Skip to main content

CR3 #50: The Circular Staircase by Mary Roberts Rinehart

The Circular Staircase was written in 1908 by Mary Roberts Rinehart, a woman many considered to be the "American Agatha Christie." This particular novel is one of the first mysteries in the "Had I but known" style, in which the first person narrator is telling the story from a point after the events, and often throws in small hints about the danger that is to come.

In this particular case, Rachel Innes--a middle-aged spinster--decides to take a house in the country for the summer, along with her niece and nephew, whom she has raised for most of their lives. The house, Sunnyside, turns out to have some very strange issues, including many suspicious things that go bump in the night. As if that wasn't bad enough, shortly after they arrive, a man is shot in the house during the night, even though all the doors were closed and locked. Soon, both of Miss Innes's wards are wrapped up in the mystery, and the house continues to be haunted by noises and uninvited guests. Miss Innes, along with Detective Jamieson and the comedic maid Liddy, manage to untangle the deadly mystery.
  
This is not a bad book, and the mystery was logical but not easily figured out. Some of the dialogue was funny, and the characters were relatively well-written. One thing that I did find a bit disconcerting was the casual racism throughout the book. The character of Thomas the butler is written as a blatant Uncle Tom stereotype, and the other characters make flippantly disparaging remarks--i.e., using the word "darkies" and discussing their tendency toward laziness, stupidity, and inability to handle money--in passing conversation. It's not unusual, I suppose, for the time the book was written, but it feels very strange now that a character in a book can be nonchalantly racist. Nowadays, racism is used as an indicative character trait, not just some conversational filler.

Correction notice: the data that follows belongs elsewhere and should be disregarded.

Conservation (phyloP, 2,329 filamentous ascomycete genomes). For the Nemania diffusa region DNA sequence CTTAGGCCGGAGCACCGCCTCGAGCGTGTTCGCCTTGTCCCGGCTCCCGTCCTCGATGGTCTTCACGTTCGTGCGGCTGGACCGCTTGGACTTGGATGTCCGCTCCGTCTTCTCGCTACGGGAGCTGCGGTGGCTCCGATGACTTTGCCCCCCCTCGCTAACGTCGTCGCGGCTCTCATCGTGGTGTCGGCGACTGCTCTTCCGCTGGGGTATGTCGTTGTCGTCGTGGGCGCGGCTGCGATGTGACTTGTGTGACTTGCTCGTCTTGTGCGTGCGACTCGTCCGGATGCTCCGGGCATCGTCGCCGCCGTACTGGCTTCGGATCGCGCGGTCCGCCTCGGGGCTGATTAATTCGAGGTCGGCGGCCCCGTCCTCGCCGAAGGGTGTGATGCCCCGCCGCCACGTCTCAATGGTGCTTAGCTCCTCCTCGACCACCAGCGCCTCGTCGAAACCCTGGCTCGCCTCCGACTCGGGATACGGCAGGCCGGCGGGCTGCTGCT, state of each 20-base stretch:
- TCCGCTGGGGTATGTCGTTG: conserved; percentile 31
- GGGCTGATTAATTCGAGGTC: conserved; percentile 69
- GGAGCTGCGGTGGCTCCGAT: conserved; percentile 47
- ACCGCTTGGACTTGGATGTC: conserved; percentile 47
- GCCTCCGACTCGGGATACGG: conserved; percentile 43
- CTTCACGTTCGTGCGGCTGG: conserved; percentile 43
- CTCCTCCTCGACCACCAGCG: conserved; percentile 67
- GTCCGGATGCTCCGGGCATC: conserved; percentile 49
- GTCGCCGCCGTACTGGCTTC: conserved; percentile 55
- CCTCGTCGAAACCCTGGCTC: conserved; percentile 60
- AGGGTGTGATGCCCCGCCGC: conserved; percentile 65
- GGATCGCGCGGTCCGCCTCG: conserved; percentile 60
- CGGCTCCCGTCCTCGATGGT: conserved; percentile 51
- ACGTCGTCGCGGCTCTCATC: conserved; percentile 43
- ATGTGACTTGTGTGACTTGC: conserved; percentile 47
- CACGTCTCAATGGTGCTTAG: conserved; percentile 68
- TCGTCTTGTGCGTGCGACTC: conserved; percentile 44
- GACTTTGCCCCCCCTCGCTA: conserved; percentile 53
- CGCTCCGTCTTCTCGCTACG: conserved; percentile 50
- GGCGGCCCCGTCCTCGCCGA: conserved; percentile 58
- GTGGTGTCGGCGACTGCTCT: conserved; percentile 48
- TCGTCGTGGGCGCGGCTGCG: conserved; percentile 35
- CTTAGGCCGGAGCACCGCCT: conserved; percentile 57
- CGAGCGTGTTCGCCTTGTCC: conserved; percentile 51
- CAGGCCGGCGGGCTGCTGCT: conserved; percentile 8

Aside from that small issue, this is a tolerable book, though it's nothing special.

Comments

Popular posts from this blog

CBR9 #2 - Southern Gods

I've had Southern Gods on my TBR list for so long I no longer remember why I put it there. Was it a recommendation from Amazon? From Goodreads? Did someone I know recommend it? Did it cross my path as a "If you liked __________ then you'll like this too!"

Maybe I heard it through the grapevine?

I only know that recently, I happened to come across it on my wishlist and decided to go ahead and splurge on it.

I'm glad I did.

In 1951 Memphis, war veteran and leg-breaker-for-hire Bull Ingraham gets a new assignment: a record company has lost one of their employees somewhere. Early Freeman set off to deliver new records to radio stations, and has seemingly disappeared off the face of the earth. His boss at Helios Records is anxious to find him...and also anxious to find a mysterious blues musician whose music can do terrible things to the living -- and to the dead.

Meanwhile, in Arkansas, Sarah Rheinhart leaves her abusive husband and returns to her family home, where …

CR3 # 17: Mount Misery by Samuel Shem

Mount Misery is the sequel to Samuel Shem's first book, House of God (review here). It follows Dr. Roy Basch as he leaves the House of God and moves to psychiatric hospital Mount Misery to begin his psychiatric residency. Unfortunately, it turns out that psychiatrists are just as crazy, confused, and often detrimental as medical doctors. As Dr. Basch cycles through the various sectors of the hospital (talk therapy, admissions, Freudian Analysis, drug therapy) he is horrified to discover that it seems everything he is being taught is not only wrong, but potentially dangerous. He begins to fall into terrible patterns of behavior, mirroring the problems his patients are having. Each area is worse than the last, with one doctor who thinks the best way to treat is to be aggressively hostile, one who cares only about insurance premiums and efficiency, one who treats with silence and "regression," and one who thinks the only viable treatment is to pump every patient full of exp…

CBR9 #5 Borgin Keep by Ron Ripley

I've read the entire Berkeley Street series, as well as the Haunted series, and I think this was definitely one of the better offerings. This time, former Marine Shane and his slowly growing band of willing (and unwilling) ghost hunting allies face their biggest challenge yet. While the ghosts of Borgin Keep are both very dangerous and very evil, Shane also must keep one step ahead of The Watchers, a ruthless and powerful organization who find him to be a threat to their shadowy goals.

As always, for me the best part are the characters. Shane and his ghost-hunting partner Frank (a former soldier/former monk) are joined once again by police detective Marie LaFontaine, who is a very tough woman determined to avenge a dead friend. I'm not as fond of Shane's girlfriend Courtney, but I understand her uses as far as character development.

The plot moves along quickly, and I found this book a little better fleshed out than a few of the previous ones in the series -- while I enjoye…